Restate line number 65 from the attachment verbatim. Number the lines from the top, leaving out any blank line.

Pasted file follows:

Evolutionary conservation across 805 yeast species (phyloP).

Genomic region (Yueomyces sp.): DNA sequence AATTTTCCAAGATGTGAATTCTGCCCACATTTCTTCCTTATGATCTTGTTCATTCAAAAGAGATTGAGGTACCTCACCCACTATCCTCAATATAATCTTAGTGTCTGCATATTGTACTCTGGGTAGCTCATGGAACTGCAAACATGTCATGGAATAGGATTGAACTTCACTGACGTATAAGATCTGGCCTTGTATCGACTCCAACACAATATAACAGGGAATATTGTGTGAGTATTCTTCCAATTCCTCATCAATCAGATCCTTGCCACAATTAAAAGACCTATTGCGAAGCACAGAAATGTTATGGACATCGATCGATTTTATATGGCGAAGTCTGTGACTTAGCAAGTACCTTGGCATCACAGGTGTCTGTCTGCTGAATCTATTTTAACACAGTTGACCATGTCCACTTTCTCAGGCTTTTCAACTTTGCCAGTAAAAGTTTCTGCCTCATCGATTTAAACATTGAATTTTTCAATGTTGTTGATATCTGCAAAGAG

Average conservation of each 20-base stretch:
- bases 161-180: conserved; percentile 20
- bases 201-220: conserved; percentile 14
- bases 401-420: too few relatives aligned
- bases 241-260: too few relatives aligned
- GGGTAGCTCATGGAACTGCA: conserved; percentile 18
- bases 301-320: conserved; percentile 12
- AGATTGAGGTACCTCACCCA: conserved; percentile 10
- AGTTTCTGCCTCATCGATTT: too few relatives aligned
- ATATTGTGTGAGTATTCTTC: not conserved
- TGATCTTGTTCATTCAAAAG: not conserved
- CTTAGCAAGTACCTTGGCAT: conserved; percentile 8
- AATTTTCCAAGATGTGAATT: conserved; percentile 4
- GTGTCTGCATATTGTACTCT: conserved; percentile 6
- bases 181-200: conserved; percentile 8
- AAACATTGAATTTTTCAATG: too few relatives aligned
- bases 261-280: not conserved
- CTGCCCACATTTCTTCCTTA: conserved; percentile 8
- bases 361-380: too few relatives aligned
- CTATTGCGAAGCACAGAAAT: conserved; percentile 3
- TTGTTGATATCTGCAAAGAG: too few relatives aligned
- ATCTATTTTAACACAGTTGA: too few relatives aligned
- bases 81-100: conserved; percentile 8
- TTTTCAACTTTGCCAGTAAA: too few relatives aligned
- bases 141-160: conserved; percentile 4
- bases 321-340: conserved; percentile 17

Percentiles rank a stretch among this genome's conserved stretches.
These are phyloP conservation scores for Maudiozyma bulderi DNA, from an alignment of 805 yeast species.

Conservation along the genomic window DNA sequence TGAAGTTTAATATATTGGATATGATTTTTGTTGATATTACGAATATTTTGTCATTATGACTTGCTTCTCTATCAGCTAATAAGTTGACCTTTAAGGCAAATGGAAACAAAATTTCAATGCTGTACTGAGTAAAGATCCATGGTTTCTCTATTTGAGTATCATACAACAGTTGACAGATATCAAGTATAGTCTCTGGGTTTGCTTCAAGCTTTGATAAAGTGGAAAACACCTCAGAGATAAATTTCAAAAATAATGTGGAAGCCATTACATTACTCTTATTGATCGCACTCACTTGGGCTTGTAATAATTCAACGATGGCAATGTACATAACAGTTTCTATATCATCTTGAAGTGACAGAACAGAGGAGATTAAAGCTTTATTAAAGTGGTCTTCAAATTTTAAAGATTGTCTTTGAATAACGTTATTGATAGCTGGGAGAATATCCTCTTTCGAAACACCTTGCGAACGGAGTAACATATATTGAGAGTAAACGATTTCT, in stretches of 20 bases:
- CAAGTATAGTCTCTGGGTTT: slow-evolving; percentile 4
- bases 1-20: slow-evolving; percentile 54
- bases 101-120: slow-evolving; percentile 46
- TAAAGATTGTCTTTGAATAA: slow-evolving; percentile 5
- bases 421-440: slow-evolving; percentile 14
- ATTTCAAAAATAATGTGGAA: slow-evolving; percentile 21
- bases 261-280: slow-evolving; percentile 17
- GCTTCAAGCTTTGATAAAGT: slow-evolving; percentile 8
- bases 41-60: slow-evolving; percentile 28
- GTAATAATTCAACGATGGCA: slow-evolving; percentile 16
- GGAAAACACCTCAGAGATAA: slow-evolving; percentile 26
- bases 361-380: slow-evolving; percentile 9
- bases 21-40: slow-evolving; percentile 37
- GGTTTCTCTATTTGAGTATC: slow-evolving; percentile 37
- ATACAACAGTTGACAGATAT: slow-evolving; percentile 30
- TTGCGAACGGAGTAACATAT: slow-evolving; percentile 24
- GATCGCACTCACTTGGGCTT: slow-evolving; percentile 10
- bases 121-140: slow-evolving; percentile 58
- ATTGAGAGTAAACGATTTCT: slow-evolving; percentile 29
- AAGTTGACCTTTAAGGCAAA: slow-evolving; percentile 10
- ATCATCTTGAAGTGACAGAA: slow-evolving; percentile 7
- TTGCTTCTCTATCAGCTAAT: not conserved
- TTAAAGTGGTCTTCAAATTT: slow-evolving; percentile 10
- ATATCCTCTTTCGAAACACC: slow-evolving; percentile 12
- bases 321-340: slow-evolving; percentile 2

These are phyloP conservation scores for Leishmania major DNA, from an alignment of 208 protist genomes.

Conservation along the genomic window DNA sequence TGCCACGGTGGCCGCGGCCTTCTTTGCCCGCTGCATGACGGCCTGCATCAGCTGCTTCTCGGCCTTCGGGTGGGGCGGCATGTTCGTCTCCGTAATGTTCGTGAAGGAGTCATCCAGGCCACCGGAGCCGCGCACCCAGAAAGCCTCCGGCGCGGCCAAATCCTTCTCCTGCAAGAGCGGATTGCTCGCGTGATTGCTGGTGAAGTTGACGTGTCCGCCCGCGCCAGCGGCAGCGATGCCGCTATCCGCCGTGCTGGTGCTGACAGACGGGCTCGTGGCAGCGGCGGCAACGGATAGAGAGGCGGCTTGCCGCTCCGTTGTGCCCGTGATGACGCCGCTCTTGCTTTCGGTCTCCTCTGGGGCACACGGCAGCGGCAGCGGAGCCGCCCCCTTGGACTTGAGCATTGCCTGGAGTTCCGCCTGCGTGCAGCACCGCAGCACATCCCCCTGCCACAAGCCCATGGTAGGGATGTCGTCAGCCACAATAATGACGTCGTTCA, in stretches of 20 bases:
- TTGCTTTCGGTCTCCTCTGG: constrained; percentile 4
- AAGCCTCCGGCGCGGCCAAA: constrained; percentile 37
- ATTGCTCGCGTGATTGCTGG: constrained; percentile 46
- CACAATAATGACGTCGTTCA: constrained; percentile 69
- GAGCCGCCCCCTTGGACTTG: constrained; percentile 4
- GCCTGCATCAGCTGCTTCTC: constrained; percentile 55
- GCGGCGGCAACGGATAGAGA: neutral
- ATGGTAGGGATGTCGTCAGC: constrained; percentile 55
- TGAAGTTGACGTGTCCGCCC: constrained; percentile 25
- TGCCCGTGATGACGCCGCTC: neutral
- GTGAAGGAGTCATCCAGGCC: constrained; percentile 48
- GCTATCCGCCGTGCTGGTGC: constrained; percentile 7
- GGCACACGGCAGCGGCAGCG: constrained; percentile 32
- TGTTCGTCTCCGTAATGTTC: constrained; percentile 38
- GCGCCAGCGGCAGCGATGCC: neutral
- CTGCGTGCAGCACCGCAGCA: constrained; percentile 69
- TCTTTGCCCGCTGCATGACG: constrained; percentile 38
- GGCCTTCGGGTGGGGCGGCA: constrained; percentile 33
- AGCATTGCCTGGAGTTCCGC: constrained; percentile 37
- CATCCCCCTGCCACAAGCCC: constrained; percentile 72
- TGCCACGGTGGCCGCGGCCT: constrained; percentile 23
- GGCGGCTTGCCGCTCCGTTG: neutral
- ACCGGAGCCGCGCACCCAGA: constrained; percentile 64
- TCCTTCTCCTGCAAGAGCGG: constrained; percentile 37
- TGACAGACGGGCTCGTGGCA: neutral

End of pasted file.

- GCGGCGGCAACGGATAGAGA: neutral